I’m still shaking my head about this one. Picture me now, re-reading this text that I studied in a Contemporary Feminist Literature class at Monash, and evaluating it as a part of the VCE text list. Sadly, we will probably do it as well, although the complexities are probably far beyond the average Year 12 mind. I’m not actually sure they are not beyond mine. But I will have a go.
The novel has a number of different sections with different foci. The first, is a retelling of the Robinson Crusoe story, told from a female narrator’s perspective. Susan Barton is a castaway, set adrift on the ocean by pirates to land at the shores of Crusoe’s (in this text, she calls him Cruso, so I will follow) island, peopled only by himself and Friday and the possibility of cannibals. Barton never quite settles into island life, unlike Friday and Cruso, and dreams of rescue. While she and Cruso eventually become lovers of a sort, Friday remains to her a figure of discomfort. This Friday has had his tongue removed at some point in the past, and Susan spends long hours pondering the circumstances in which this occurred, and whether or not Cruso himself was the perpetrator. In fact, Friday’s unknown story is one of the haunting concerns of this text.
Cruso has a strange illness which plagues him from time to time, and Susan nurses him. During one of his periods of illness, Susan is rescued and she convinces the sailors to take the ill Cruso with them. She also convinces them to capture and forcibly remove Friday, who she could not imagine leaving alone on the island, even though he appears to be in harmony with it. So again, Friday’s story is circumvented by another.
For modesty’s sake, Susan masquerades as ‘Mrs Cruso’, a title she believes she deserves and she continues to use throughout the text. Upon arriving home she finds herself destitute and bound to Friday, who clearly has no place in this alien world. Seeking fame and fortune, she attempts to sell her story to Daniel Foe (a bastardisation of Daniel Defoe, author of Robinson Crusoe). This first part of the text is made up of her original conversation with him.
The rest of the story becomes more complex, as Coetzee continually questions the nature of storytelling. It is clear that Susan shapes her own reality – she is clearly an unreliable narrator. When Foe disappears, she continues to write him letters to tantalise him into taking an interest in her story again. She moves into his vacant home and makes herself known to his neighbours. All the while Friday hovers in the background – clearly with a story to tell, but no way of telling it. With no language, his uses 8 notes on his flute to express himself. But even this expression is incomprehensible to Susan, who is increasingly fearful of him. She tries to buy his passage back to Africa, but when it becomes clear she would be selling him back into slavery, she finds she cannot go through with it.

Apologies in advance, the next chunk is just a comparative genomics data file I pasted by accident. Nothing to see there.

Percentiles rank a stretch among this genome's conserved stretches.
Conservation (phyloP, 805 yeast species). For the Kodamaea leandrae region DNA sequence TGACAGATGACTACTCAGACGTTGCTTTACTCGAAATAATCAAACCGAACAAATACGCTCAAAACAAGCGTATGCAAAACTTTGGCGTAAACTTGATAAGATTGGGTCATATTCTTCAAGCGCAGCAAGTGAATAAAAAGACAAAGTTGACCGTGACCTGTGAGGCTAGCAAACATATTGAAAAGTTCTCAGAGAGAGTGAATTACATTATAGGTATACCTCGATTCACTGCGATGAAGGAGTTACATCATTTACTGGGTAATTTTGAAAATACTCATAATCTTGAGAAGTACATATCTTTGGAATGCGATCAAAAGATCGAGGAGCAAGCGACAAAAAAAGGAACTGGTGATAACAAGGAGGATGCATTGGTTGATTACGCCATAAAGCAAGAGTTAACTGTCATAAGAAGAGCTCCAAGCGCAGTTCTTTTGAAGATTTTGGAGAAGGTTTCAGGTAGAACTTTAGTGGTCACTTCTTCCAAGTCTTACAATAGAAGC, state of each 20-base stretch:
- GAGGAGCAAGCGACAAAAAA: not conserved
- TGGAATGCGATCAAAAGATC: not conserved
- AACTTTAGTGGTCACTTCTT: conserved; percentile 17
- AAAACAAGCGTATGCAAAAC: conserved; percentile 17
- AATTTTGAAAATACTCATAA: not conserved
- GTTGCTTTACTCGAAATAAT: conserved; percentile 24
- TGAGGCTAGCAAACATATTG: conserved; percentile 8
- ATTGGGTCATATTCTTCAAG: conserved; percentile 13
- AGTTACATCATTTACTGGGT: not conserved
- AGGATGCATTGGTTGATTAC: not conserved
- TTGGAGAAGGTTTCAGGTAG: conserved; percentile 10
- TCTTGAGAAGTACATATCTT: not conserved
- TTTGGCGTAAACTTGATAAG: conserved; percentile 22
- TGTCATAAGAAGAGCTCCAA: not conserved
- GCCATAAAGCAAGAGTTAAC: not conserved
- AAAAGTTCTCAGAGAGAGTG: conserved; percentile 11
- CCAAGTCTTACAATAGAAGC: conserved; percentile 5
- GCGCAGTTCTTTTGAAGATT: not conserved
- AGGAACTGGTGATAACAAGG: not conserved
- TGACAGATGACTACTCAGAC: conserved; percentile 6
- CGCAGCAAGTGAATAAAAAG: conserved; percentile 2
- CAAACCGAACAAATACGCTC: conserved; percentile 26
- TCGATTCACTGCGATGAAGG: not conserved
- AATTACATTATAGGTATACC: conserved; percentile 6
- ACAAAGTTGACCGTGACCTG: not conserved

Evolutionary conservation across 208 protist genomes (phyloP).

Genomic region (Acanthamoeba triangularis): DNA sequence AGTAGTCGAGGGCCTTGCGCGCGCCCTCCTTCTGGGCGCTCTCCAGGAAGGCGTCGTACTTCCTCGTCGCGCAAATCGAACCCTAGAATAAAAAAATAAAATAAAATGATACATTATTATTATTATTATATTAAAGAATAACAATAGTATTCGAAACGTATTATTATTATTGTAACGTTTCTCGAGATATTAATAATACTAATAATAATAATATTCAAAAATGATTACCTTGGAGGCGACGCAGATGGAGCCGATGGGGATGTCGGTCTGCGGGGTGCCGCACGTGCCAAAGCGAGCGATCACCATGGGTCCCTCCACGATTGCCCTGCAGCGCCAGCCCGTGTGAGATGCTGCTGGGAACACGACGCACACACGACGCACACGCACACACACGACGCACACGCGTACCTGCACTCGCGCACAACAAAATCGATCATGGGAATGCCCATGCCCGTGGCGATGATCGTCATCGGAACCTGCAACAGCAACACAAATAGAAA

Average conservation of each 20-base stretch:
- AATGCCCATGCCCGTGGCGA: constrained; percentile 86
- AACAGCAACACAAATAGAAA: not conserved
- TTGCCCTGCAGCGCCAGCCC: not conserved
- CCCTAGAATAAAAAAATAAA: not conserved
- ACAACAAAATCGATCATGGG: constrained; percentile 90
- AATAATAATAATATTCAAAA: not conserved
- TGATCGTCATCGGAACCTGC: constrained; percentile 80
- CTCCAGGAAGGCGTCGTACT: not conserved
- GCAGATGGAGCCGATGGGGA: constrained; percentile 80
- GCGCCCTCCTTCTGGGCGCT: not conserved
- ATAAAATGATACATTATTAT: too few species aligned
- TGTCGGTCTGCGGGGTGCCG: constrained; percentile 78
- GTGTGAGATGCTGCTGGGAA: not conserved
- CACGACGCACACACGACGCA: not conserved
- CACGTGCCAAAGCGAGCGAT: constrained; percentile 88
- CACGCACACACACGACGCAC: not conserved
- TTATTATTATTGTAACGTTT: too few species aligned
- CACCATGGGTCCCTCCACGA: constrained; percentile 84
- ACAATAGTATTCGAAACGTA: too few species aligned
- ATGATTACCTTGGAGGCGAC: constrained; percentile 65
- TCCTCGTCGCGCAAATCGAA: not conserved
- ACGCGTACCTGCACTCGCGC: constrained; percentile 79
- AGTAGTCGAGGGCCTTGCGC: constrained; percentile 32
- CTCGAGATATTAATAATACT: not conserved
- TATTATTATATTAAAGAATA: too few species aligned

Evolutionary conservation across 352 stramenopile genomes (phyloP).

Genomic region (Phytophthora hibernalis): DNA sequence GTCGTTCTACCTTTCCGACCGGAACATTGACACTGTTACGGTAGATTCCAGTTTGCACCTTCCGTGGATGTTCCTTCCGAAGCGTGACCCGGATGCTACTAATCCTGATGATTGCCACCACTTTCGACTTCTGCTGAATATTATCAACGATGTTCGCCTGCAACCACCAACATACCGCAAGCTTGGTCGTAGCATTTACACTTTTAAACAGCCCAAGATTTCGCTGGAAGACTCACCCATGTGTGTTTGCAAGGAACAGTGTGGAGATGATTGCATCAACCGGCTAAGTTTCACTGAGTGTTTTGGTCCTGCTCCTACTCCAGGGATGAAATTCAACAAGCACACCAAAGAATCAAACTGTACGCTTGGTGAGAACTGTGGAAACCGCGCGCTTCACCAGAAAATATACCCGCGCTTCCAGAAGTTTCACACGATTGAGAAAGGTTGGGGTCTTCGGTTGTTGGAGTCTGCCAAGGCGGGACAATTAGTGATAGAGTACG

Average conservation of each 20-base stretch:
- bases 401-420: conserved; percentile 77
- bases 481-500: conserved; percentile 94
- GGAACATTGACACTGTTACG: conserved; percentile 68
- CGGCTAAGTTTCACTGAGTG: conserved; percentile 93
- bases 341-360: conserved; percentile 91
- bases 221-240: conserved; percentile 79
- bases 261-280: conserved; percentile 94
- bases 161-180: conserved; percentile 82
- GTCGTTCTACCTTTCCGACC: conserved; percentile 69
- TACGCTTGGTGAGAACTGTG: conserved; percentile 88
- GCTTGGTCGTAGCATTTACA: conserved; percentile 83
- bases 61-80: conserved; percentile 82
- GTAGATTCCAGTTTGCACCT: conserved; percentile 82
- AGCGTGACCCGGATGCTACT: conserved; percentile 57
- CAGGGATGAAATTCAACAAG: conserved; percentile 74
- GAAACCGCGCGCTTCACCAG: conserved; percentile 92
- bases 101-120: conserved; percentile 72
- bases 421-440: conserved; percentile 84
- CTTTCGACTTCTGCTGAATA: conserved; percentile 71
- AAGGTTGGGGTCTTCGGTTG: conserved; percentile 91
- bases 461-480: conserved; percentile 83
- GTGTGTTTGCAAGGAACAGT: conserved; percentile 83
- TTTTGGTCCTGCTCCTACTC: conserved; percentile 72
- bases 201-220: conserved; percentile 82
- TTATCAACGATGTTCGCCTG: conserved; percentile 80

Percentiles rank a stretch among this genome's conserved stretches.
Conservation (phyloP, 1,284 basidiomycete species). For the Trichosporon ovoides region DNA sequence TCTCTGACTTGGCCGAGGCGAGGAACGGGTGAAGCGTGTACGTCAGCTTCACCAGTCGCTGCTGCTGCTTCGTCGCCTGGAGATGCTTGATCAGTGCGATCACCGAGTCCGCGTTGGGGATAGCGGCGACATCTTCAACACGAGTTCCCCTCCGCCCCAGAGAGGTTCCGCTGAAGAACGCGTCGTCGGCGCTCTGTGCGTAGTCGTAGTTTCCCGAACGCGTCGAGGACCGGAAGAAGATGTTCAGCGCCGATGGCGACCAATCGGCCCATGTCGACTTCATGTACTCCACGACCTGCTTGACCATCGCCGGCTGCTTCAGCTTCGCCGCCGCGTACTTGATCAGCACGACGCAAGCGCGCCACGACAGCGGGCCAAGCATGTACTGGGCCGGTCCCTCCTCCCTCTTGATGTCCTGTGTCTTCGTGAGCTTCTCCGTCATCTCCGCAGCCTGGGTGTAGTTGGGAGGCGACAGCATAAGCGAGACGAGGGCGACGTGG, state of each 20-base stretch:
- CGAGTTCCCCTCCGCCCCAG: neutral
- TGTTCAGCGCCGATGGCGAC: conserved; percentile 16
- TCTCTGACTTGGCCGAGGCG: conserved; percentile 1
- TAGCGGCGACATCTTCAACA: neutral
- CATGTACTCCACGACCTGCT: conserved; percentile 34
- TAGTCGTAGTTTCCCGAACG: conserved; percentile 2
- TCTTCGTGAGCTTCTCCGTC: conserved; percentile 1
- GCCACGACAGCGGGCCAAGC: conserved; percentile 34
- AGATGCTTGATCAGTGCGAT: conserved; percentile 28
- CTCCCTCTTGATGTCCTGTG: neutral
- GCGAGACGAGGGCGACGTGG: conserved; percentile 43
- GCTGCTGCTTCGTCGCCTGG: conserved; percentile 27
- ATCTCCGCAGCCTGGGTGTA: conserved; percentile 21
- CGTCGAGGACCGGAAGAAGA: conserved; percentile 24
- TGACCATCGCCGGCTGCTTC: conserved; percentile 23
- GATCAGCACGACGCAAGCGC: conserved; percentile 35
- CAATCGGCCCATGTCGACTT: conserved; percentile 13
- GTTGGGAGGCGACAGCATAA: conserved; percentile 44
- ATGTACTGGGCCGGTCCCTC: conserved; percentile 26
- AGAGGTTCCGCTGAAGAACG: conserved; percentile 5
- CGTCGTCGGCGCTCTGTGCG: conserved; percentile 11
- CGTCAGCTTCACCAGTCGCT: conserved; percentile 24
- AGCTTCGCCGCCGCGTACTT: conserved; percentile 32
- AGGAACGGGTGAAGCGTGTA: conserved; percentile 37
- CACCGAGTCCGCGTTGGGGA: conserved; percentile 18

Eventually, after the reader progresses through long pages of letters from a madwoman, she finds Foe. Foe is still interested in her story, but pushes to shape it for his own purposes. It is Susan he is interested in rather than Cruso. Susan had left English to seek a missing daughter – and a young out woman has turned up claiming to be that daughter. Susan – rightly or wrongly – refutes this claim, whereas Foe wants to shape the entire story around it.
Susan and Foe become lovers, despite her trepidation about his treatment of her story. It appears to be Susan’s pattern in life, to use her body to placate the men in it. With the exclusion of Friday of course.
The final and shortest part of the novel involves an unknown and unnamed narrator wandering through Foe’s rooms, now the scene of Foe, Susan and Friday’s deaths. Indecipherably, this narrator closes by opening Friday’s dead mouth, which emits bubbles as if it were underwater.
Foe is an incredibly complex story about the interplay of language, storytelling and identity. Many of the characters willingly or unwillingly are silenced and for lack of a better term ‘colonised’ by the word and the deeds of others. This is particularly true for woman and for colonised nationals, represented here by the tongueless Friday, a clear device to show how unable they are to tell their story. Susan simply has her story appropriated – although she also contributes to appropriating Friday’s. Critics still argue about how to interpret this incredibly complex text, and I certainly wouldn’t recommend it for Sunday reading. I would however, go forth and read critical work on as, as the desire to comprehend it more fully outweighs my frustration with it.